The Chinese government has deployed an update to its national censorship tool, known as the Great Firewall (GFW), to block encrypted HTTPS connections that are being set up using modern, interception-proof protocols and technologies.
The ban has been in place for at least a week, since the end of July, according to a joint report published this week by three organizations tracking Chinese censorship — iYouPort, the University of Maryland, and the Great Firewall Report.
China now blocking HTTPS+TLS1.3+ESNI
Through the new GFW update, Chinese officials are only targeting HTTPS traffic that is being set up with new technologies like TLS 1.3 and ESNI (Encrypted Server Name Indication).
Other HTTPS traffic is still allowed through the Great Firewall, if it uses older versions of the same protocols — such as TLS 1.1 or 1.2, or SNI (Server Name Indication).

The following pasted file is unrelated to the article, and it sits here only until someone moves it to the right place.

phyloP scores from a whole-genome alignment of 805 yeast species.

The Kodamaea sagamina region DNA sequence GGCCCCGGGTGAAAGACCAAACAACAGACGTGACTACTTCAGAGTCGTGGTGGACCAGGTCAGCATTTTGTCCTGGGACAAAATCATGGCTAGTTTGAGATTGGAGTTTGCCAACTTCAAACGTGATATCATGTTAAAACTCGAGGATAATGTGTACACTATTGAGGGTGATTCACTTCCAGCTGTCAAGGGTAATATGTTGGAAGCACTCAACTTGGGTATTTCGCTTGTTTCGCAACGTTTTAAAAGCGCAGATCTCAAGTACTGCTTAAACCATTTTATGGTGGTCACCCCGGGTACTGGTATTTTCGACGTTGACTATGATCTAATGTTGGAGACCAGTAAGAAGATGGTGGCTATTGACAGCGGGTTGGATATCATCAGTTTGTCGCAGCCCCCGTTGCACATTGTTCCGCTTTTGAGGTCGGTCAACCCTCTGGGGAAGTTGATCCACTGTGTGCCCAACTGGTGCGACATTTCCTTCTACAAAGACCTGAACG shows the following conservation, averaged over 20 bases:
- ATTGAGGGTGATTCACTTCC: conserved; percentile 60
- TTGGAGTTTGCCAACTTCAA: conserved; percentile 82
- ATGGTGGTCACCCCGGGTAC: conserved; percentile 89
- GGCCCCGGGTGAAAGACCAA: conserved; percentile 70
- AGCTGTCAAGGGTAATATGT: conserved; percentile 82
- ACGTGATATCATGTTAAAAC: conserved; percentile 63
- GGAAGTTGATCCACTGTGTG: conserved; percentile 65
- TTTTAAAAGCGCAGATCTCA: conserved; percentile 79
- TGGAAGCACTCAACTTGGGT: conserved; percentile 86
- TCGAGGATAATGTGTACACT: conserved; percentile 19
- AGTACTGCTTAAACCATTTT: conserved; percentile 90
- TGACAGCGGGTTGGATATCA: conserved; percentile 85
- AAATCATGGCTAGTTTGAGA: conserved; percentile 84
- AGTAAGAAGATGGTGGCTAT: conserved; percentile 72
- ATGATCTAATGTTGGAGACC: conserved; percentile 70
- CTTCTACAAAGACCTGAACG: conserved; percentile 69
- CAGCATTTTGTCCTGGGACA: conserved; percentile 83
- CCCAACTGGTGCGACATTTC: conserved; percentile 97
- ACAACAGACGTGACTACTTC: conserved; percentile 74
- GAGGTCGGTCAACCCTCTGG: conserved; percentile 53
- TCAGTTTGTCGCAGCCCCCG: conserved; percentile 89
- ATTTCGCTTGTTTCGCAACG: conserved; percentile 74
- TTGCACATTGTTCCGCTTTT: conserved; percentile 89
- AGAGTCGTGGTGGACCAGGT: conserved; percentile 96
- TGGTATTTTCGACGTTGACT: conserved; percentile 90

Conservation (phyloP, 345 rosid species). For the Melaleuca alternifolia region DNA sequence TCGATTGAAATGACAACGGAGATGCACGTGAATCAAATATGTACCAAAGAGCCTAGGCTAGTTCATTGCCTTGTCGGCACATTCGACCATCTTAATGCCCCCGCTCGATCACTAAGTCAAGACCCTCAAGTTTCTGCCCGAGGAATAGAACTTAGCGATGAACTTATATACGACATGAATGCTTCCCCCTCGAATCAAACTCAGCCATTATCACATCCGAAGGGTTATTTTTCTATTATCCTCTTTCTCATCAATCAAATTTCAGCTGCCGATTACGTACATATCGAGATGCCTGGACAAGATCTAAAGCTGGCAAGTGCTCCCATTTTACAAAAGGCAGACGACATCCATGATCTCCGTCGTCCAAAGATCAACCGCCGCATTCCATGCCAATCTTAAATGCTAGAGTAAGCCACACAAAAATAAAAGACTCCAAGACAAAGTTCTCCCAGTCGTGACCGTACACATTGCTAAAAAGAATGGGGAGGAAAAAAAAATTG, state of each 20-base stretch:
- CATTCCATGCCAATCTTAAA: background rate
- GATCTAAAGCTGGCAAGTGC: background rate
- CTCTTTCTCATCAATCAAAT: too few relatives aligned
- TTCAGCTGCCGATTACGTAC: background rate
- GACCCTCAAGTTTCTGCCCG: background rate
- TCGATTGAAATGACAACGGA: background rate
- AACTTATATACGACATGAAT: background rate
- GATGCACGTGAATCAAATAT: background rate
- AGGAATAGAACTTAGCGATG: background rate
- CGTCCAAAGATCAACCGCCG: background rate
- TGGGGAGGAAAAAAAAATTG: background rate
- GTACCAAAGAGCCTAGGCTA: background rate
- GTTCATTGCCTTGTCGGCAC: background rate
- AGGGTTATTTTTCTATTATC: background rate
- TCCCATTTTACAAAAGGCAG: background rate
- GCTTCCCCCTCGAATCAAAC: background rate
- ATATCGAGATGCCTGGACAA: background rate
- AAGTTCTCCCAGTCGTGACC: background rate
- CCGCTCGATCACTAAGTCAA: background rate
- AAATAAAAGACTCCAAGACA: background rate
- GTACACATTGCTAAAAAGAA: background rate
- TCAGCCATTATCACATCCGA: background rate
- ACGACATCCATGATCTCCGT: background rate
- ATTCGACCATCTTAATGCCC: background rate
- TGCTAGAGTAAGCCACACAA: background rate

For HTTPS connections set up via these older protocols, Chinese censors can infer to what domain a user is trying to connect. This is done by looking at the (plaintext) SNI field in the early stages of an HTTPS connections.
In HTTPS connections set up via the newer TLS 1.3, the SNI field can be hidden via ESNI, the encrypted version of the old SNI. As TLS 1.3 usage continues to grow around the web, HTTPS traffic where TLS 1.3 and ESNI is used is now giving Chinese sensors headaches, as they’re now finding it harder to filter HTTPS traffic and control what content the Chinese population can access.